The group's latest Employment Outlook warned that unemployment in the industrial world would climb by 2 million this year to a peak of 30 million. Next year's sluggish recovery was expected to result in a jobless decline of little more than half a million.
'There is no single answer,' the OECD said. 'Neither labour market policies alone, nor macro-economic policies taken by themselves, nor education, training or social policies on their own can provide the answer.
'This can only be done through a package of policies, where each contributes its part and reinforces the other.'
The OECD has developed a framework, adopted by the leading industrial countries, recommending a medium-term shift away from measures that generate income dependency among the unemployed towards those that mobilise labour supply, foster economic opportunity, improve labour market efficiency and develop skills.
It warned that the impact of the recession on unemployment was compounded by persistent structural problems - such as long- term unemployment and skills shortages - in the labour markets of industrial countries.
Labour market problems are now being recognised by governments as fundamentally structural in origin even though they have been worsened by the current recession.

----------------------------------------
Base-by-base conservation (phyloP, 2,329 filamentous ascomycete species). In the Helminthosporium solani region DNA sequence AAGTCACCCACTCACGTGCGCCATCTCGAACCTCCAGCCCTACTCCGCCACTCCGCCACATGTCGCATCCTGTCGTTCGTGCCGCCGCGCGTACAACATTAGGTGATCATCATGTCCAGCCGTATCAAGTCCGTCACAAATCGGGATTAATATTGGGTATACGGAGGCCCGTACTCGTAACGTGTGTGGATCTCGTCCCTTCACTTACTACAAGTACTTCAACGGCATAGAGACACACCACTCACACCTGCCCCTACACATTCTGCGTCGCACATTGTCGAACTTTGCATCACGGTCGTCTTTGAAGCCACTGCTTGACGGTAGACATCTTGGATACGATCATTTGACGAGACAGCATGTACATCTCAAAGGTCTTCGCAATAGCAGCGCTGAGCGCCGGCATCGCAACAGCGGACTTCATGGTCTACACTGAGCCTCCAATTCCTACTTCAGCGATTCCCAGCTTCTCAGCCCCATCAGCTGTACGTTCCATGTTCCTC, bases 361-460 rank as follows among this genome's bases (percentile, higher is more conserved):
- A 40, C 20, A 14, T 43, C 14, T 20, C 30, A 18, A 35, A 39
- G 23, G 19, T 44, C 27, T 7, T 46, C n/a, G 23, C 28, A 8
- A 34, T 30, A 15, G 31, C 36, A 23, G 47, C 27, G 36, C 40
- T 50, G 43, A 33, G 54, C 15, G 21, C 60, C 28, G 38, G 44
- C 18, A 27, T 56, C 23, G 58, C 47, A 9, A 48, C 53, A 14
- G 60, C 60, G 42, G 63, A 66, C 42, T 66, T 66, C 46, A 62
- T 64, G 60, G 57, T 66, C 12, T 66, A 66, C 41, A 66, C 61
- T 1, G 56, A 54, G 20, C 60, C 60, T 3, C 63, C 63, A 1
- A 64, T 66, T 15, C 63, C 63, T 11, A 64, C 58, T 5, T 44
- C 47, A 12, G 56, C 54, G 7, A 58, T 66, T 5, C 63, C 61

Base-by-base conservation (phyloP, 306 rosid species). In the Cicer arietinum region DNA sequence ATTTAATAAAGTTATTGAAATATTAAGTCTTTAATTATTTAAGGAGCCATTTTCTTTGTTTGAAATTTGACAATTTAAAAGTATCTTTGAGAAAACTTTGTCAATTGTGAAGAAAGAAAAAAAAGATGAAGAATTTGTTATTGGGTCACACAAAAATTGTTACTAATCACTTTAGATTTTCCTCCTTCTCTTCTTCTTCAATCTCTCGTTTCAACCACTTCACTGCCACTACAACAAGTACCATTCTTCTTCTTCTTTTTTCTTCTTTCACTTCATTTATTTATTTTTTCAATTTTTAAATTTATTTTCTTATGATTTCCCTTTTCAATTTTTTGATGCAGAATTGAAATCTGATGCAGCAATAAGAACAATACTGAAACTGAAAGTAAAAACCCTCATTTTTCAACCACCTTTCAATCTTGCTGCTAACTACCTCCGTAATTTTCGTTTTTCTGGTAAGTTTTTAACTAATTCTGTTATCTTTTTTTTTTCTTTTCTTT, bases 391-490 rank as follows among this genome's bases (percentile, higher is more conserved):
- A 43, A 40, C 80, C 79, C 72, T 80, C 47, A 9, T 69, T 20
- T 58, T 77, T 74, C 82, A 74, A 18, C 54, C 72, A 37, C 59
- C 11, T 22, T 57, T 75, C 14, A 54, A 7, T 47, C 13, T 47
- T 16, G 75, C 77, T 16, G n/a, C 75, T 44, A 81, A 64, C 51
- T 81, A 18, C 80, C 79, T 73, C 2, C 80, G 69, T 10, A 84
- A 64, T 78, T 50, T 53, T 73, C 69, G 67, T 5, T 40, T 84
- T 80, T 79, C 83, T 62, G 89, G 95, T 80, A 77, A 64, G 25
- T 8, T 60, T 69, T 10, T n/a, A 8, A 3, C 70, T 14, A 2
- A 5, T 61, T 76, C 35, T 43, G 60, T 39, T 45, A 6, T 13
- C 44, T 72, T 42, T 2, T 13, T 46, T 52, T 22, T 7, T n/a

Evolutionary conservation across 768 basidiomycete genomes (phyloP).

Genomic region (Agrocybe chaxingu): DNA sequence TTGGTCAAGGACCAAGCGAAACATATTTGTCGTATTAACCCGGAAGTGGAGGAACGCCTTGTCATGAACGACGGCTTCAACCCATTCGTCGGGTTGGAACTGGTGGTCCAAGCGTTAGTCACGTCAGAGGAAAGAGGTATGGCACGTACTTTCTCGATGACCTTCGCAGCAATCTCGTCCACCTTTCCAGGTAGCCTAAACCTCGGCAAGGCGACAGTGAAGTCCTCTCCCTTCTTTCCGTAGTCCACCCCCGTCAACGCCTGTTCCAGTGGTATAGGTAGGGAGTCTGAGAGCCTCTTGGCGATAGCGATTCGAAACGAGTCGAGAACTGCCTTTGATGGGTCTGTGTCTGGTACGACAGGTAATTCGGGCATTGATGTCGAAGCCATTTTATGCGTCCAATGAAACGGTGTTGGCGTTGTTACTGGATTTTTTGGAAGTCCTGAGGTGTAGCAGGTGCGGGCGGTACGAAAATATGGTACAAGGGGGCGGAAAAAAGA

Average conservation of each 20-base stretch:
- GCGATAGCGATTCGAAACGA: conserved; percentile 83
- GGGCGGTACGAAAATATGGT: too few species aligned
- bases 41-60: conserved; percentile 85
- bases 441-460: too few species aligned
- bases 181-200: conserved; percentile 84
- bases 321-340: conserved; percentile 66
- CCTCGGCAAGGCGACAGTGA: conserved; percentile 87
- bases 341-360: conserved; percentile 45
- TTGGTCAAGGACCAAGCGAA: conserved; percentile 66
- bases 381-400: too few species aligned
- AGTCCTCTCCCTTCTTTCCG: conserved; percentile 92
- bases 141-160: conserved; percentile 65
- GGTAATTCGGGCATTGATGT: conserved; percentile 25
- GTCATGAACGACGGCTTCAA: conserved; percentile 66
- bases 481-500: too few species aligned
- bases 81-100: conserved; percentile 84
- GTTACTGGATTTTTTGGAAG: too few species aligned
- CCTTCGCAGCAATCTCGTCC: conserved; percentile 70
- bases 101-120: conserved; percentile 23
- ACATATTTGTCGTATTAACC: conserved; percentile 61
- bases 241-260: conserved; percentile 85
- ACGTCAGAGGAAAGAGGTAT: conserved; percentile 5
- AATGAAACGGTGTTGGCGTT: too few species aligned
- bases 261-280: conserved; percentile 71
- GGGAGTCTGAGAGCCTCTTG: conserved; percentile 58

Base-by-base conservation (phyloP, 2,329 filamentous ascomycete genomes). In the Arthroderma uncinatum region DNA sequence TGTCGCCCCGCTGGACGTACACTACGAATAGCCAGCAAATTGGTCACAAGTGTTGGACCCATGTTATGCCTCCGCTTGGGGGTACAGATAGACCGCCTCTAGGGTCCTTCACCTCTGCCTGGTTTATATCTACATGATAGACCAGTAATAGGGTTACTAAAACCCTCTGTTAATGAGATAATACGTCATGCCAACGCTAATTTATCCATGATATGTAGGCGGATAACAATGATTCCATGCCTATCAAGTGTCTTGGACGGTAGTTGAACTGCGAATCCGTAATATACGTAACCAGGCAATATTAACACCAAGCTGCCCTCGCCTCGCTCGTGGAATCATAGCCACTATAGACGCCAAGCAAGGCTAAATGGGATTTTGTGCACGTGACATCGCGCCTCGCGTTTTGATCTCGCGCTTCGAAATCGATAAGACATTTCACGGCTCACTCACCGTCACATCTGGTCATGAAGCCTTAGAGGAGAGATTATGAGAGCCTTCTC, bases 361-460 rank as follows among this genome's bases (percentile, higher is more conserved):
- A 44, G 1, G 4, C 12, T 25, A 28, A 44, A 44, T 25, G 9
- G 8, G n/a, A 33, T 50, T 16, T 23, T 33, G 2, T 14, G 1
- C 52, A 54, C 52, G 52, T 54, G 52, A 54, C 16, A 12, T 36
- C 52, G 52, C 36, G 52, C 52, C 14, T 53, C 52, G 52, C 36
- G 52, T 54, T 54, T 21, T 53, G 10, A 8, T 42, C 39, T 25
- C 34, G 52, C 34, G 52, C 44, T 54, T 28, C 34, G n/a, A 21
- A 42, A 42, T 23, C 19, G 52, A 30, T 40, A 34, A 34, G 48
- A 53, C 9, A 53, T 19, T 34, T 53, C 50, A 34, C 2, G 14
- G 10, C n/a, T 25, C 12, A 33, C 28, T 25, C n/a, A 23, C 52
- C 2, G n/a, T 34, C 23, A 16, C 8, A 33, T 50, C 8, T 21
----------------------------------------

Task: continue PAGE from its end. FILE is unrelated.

'They are expressions of persistent difficulties in adjusting rapidly and smoothly to structural changes in demography, technology, trading patterns and consumer tastes,' the OECD said.
But policy measures aimed at redressing short-term problems were often self-defeating in the longer-term, the OECD warned, postponing necessary adjustments in the labour market and perhaps creating new market rigidities.
It urged less government interference in the labour market itself, but more active policies in encouraging the search for work and in retraining.
'The minimum competence required at work has risen,' it said, and 'skill obsolescence is increasingly prevalent.'Reuse content